Hello, I’m Chinese Jamaican.
What does that mean?
It means that I was born to Chinese-Jamaican parents who raised me with Jamaican traditions and culture. I grew up eating ackee and saltfish for breakfast on Sunday mornings after church. I listened to Bob Marley and Willy Williams before I listened to Britney Spears. And I understood Patois since I was a young ‘Pickney’.
At the start of this internship, I knew I wasn’t going to see Jamaican culture from a fresh new lens. I knew I wasn’t going to experience things for the first time alongside my fellow interns, so I felt like I had to push myself beyond the novelty of the first few weeks. When I think about what I’ve struggled with through my experience, the socioeconomic divide is what comes to mind. Although I work as a sexual and gender-based violence Intern with EVE for Life (an organization whose goal is to break the norm of sexual abuse in Jamaica while tending to victims on a psychological level), I also interact with my family members who reside in Jamaica. Their realities are quite privileged, and so, I’ve struggled with finding a balance between the two. Understanding that the issues our girls face at EVE are an extension of the socioeconomic conditions in Jamaica, I often feel like an overstretched rubber band being pulled and tugged in opposite directions, when I know that many of my family members’ businesses have a stake in the socioeconomic outcome. Witnessing and experiencing two Jamaican perspectives confuses my identity and makes me feel forced to pick a side - my family vs. the issues I care about.
When I feel overwhelmed about my identity crisis, I think about stories my parents have told me about their childhood here. When my mom was 6, she was in charge of the cash register at her family’s candy shop. On her ‘break’ she would take a nap in the nearest cardboard box. My dad used to climb trees and collect mangoes for his family. At home there is a picture of him hanging from a tree and I hope to replicate his actions in the near future. (Like father like daughter, after all.)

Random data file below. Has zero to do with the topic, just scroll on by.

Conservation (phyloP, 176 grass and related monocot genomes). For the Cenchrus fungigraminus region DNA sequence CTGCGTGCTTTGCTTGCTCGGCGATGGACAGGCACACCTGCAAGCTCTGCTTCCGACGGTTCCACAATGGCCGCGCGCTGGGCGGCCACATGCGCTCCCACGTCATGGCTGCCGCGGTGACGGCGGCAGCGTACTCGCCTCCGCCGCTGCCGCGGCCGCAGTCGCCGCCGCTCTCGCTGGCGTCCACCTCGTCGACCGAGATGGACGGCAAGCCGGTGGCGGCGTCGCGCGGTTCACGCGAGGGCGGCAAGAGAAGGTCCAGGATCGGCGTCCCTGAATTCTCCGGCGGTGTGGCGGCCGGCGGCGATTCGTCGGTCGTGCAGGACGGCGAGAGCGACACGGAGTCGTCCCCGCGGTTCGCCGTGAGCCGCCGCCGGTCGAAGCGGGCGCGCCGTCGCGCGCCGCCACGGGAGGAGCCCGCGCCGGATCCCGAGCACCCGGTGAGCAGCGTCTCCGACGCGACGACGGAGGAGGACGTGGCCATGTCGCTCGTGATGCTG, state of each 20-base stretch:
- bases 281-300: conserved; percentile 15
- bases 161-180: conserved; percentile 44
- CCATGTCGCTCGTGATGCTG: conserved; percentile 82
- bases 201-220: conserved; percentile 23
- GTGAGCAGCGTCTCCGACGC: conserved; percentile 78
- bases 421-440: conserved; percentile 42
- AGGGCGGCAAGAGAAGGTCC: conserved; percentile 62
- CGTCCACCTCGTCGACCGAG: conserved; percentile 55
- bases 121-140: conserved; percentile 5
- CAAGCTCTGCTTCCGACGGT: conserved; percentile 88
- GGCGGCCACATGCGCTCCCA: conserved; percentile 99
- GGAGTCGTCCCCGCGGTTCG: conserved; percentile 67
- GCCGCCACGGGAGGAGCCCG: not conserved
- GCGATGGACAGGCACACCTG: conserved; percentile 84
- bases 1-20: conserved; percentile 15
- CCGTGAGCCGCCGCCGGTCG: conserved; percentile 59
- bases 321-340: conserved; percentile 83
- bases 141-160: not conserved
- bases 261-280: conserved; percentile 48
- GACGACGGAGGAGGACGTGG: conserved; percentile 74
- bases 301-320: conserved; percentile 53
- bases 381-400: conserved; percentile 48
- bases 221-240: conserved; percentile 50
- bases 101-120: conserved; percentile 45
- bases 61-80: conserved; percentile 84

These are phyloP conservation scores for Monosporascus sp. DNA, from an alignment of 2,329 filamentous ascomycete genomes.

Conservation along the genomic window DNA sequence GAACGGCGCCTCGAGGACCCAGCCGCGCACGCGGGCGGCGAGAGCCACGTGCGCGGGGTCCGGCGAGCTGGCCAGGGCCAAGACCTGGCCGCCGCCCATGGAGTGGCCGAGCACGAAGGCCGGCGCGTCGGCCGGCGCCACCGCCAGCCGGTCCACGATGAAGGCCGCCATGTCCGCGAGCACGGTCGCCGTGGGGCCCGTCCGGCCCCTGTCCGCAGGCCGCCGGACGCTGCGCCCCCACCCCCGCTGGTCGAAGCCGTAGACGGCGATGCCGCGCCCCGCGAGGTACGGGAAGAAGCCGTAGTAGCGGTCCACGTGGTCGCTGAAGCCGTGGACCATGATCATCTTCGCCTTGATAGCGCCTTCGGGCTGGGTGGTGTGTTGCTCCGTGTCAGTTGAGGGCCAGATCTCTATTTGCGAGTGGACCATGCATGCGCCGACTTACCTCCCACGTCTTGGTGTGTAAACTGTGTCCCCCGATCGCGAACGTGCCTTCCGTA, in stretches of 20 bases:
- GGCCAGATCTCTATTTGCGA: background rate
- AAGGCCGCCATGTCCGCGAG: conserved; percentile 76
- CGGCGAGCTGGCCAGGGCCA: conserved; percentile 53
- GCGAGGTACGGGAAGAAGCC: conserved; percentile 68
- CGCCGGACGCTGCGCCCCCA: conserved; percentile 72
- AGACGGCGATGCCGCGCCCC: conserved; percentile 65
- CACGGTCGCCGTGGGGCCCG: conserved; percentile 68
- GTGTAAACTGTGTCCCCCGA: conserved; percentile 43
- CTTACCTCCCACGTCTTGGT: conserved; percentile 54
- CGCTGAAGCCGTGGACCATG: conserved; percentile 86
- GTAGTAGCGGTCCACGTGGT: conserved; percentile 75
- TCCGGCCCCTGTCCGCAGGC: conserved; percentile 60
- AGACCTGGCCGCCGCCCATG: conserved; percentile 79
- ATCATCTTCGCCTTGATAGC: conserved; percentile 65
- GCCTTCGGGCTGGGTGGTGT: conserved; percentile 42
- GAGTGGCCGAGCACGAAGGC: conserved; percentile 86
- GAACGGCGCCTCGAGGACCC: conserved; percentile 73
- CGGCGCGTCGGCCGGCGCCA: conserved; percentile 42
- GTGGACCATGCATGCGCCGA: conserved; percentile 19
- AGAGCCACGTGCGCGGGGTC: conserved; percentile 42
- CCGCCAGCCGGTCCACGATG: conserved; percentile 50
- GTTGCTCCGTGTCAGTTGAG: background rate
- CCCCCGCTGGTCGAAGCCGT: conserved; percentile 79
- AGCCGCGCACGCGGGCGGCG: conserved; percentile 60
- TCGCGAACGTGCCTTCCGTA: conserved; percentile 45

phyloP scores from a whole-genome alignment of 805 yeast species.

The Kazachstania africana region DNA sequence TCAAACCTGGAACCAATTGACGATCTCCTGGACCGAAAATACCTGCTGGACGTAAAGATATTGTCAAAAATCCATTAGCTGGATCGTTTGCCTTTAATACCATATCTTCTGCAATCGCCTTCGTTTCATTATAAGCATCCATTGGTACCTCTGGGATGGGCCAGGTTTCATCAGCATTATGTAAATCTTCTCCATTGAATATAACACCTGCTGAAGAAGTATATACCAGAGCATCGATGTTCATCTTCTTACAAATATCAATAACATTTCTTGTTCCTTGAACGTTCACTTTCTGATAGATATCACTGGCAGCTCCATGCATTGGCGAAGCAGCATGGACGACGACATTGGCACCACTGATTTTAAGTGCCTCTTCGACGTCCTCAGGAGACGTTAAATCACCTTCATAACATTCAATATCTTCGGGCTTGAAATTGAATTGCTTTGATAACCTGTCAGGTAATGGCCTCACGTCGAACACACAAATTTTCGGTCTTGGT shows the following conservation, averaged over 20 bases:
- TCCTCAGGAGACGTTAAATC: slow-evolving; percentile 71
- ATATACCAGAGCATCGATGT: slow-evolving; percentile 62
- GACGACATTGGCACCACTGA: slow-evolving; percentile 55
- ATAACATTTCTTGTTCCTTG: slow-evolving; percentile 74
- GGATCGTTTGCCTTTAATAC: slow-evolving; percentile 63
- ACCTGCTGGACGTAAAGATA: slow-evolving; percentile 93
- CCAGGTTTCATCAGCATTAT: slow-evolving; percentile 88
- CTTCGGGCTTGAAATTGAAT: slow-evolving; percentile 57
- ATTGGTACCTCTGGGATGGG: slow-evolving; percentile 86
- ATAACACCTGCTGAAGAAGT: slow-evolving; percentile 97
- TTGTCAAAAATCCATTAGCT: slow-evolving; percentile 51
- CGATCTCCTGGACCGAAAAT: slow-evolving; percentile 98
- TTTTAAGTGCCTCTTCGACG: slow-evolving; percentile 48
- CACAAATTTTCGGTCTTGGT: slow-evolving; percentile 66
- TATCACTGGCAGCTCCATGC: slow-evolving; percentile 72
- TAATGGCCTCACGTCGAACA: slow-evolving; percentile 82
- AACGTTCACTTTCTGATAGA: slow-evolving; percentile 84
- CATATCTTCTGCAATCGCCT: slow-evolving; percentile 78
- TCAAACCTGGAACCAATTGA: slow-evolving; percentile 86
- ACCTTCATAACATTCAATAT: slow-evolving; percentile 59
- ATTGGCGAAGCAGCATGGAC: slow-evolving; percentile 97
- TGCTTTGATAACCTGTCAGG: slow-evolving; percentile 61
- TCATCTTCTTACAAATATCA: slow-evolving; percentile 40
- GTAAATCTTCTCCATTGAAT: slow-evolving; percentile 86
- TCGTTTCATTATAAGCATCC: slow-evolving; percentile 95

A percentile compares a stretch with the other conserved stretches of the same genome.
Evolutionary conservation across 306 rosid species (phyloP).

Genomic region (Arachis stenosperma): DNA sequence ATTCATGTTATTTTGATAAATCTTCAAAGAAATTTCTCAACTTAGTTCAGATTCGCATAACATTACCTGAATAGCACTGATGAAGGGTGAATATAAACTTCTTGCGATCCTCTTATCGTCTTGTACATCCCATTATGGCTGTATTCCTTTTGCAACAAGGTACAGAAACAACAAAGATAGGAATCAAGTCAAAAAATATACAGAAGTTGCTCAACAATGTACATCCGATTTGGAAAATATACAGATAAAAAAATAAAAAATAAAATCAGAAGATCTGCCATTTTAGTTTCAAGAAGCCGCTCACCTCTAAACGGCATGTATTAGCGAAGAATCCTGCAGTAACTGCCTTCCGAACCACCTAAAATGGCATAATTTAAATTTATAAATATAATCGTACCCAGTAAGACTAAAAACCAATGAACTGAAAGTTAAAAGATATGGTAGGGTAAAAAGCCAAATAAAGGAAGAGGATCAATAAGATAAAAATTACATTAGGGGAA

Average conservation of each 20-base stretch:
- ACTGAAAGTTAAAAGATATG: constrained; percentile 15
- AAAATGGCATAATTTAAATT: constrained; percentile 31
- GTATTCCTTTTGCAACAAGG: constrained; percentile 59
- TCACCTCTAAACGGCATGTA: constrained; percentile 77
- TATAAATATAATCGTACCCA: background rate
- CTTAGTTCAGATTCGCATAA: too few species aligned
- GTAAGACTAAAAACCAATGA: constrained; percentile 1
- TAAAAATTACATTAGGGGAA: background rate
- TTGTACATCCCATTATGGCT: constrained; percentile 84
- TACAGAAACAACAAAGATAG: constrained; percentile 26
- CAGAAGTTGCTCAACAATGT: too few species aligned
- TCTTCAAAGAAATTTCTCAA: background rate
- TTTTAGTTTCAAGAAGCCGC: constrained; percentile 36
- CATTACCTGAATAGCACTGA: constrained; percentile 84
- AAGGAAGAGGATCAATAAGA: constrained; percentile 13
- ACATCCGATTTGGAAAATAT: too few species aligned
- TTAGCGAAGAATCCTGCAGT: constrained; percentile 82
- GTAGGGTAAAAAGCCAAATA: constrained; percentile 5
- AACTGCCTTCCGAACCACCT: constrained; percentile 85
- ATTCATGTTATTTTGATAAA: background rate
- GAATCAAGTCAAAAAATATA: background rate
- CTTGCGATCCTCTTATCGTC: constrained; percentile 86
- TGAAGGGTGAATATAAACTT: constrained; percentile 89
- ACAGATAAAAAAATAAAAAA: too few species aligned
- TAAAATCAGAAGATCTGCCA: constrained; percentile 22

These stories remind me of my privilege, which is rooted in their modest beginnings before immigrating to Canada. Their lives also directly affect the work I do. Although it is important for me to use my privilege as a tool to help others, it is also meaningful to use my privilege to invest in a country that affected the way my family grew up.
There are times when my physical appearance speaks louder than the way I feel or think about things. Many ask me, “Miss Chin, you going to open up a new shop here?” To which, I chuckle and shake my head. It’s hard to explain to others who I am or why I’m here, amongst the variety of assumptions I receive every day. Therefore, it’s difficult for me to communicate my intentions and create connections. Ah, but I persist. The workings of social justice and international development are like climbing Blue Mountain. It’s long, agonizing and when you think you’ve reached the top; you’re really only half way there. And it isn’t too long before you have to continue upwards, one step in front of the other, wondering if the goal is near.
Zoe Chung is working as a Sexual and Gender-Based Violence Specialist with Eve for Life in Kingston, Jamaica.